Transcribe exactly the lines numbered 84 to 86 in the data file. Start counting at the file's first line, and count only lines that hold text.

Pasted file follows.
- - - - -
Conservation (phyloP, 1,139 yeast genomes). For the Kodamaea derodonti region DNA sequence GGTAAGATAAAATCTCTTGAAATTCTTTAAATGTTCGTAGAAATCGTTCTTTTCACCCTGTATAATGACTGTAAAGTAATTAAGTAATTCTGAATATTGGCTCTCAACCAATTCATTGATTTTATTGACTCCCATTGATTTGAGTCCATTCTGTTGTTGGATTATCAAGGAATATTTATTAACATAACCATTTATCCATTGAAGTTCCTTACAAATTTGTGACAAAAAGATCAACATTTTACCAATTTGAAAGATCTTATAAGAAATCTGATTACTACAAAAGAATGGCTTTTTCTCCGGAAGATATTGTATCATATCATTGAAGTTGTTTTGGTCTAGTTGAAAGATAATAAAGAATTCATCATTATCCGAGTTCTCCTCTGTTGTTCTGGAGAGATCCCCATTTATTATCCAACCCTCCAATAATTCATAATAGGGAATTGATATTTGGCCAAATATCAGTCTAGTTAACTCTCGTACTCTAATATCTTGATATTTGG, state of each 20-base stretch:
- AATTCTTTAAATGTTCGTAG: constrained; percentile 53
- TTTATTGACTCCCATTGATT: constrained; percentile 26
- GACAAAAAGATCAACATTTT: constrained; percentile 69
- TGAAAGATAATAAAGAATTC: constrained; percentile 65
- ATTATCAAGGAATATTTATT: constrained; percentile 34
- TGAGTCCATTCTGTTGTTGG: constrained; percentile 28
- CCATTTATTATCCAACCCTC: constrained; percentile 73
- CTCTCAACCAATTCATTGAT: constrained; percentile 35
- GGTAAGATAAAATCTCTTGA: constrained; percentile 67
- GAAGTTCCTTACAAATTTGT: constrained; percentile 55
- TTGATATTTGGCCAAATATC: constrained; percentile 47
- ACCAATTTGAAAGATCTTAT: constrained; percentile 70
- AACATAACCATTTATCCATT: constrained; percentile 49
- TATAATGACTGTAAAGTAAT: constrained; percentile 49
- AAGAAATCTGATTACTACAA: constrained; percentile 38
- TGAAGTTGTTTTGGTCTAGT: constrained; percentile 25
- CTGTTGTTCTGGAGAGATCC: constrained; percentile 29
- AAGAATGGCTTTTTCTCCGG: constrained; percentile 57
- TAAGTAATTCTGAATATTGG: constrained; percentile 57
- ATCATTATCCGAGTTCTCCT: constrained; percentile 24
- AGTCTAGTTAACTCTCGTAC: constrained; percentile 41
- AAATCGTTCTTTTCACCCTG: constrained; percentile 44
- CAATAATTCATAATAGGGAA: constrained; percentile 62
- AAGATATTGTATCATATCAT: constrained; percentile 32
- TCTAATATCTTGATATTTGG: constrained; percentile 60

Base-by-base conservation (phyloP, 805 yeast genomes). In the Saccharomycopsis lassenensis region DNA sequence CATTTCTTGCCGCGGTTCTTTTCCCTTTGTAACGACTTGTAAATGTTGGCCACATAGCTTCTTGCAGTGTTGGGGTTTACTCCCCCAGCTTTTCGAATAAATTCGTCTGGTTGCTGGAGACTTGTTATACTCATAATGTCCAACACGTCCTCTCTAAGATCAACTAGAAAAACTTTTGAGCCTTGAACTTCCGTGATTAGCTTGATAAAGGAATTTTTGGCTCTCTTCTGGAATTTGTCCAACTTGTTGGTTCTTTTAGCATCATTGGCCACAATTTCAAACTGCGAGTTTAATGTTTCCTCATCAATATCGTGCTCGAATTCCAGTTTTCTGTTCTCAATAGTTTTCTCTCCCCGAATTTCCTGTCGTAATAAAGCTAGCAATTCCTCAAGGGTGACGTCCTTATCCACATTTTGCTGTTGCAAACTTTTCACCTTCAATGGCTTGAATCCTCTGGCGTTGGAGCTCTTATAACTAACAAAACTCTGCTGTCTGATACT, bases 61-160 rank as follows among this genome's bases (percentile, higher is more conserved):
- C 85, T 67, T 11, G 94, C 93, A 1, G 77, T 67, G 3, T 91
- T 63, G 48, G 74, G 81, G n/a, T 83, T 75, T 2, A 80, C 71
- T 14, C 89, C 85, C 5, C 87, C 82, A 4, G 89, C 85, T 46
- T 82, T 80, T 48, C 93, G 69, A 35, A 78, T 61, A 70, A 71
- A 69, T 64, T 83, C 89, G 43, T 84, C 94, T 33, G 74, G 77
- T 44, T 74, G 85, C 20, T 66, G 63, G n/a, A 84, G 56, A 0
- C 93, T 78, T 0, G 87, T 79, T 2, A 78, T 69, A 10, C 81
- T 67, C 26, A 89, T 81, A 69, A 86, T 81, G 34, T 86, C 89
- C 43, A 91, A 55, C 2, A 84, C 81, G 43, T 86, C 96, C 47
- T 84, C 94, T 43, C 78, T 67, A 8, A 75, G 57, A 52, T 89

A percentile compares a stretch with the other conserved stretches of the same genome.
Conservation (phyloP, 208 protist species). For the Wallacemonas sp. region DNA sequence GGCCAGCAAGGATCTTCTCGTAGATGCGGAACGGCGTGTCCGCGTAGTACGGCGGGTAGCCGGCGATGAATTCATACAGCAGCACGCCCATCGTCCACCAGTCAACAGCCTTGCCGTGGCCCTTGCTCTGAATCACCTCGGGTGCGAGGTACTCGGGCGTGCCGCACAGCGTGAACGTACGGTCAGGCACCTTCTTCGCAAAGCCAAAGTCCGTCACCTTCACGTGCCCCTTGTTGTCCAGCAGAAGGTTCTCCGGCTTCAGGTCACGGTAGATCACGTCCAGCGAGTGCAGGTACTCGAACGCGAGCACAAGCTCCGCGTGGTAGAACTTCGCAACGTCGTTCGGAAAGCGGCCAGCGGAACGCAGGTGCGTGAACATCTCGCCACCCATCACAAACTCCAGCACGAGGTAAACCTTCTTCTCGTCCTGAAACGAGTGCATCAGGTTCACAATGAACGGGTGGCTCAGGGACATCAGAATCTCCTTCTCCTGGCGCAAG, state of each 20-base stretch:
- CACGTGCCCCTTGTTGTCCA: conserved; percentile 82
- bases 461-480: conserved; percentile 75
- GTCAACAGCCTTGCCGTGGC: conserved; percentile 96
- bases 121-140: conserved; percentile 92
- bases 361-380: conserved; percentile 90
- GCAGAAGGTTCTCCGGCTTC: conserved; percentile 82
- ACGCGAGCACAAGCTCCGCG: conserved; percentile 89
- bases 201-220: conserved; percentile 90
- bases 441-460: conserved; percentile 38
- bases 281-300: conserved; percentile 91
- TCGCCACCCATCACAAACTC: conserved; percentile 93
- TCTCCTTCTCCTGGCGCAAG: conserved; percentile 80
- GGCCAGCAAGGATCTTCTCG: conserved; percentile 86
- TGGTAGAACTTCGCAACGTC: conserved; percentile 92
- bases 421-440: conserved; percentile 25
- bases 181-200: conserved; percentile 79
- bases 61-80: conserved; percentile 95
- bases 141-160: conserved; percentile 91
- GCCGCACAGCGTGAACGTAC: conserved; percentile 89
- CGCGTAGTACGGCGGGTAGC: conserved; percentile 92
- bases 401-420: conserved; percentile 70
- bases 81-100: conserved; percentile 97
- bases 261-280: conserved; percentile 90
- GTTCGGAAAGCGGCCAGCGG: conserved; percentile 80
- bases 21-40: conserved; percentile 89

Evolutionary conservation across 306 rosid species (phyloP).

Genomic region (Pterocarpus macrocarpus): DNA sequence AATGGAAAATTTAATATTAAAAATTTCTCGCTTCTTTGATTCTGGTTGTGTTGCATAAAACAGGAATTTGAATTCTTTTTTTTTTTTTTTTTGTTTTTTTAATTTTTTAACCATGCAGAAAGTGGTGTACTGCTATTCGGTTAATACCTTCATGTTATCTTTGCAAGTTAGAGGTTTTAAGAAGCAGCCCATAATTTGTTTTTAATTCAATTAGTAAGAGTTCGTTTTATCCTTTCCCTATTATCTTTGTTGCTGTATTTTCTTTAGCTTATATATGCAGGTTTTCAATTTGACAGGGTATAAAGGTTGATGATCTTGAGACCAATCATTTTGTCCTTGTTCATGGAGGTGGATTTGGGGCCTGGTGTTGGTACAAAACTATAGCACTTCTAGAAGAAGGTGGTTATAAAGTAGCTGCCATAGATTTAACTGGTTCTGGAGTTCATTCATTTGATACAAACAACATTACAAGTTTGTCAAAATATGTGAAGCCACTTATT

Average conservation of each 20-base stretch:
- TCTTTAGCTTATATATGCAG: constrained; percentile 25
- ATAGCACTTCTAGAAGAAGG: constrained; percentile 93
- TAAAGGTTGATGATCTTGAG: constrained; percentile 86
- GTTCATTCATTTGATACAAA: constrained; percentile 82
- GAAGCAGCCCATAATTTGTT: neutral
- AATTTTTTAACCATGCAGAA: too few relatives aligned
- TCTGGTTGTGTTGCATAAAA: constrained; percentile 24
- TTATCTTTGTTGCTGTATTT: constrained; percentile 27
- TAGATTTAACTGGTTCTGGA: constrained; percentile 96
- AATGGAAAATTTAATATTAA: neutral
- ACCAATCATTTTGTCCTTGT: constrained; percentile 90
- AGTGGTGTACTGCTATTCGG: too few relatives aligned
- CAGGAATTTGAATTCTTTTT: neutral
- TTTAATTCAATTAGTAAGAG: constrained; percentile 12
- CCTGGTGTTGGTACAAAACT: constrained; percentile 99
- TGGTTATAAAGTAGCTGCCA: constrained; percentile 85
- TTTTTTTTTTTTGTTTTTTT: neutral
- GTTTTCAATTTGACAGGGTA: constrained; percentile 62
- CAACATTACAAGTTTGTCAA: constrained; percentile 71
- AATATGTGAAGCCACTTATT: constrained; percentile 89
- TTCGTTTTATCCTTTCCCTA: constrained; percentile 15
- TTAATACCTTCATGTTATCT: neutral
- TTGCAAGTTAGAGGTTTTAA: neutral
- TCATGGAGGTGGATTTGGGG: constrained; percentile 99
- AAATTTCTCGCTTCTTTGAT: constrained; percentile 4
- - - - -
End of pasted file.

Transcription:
- TTTTTTTTTTTTGTTTTTTT: neutral
- GTTTTCAATTTGACAGGGTA: constrained; percentile 62
- CAACATTACAAGTTTGTCAA: constrained; percentile 71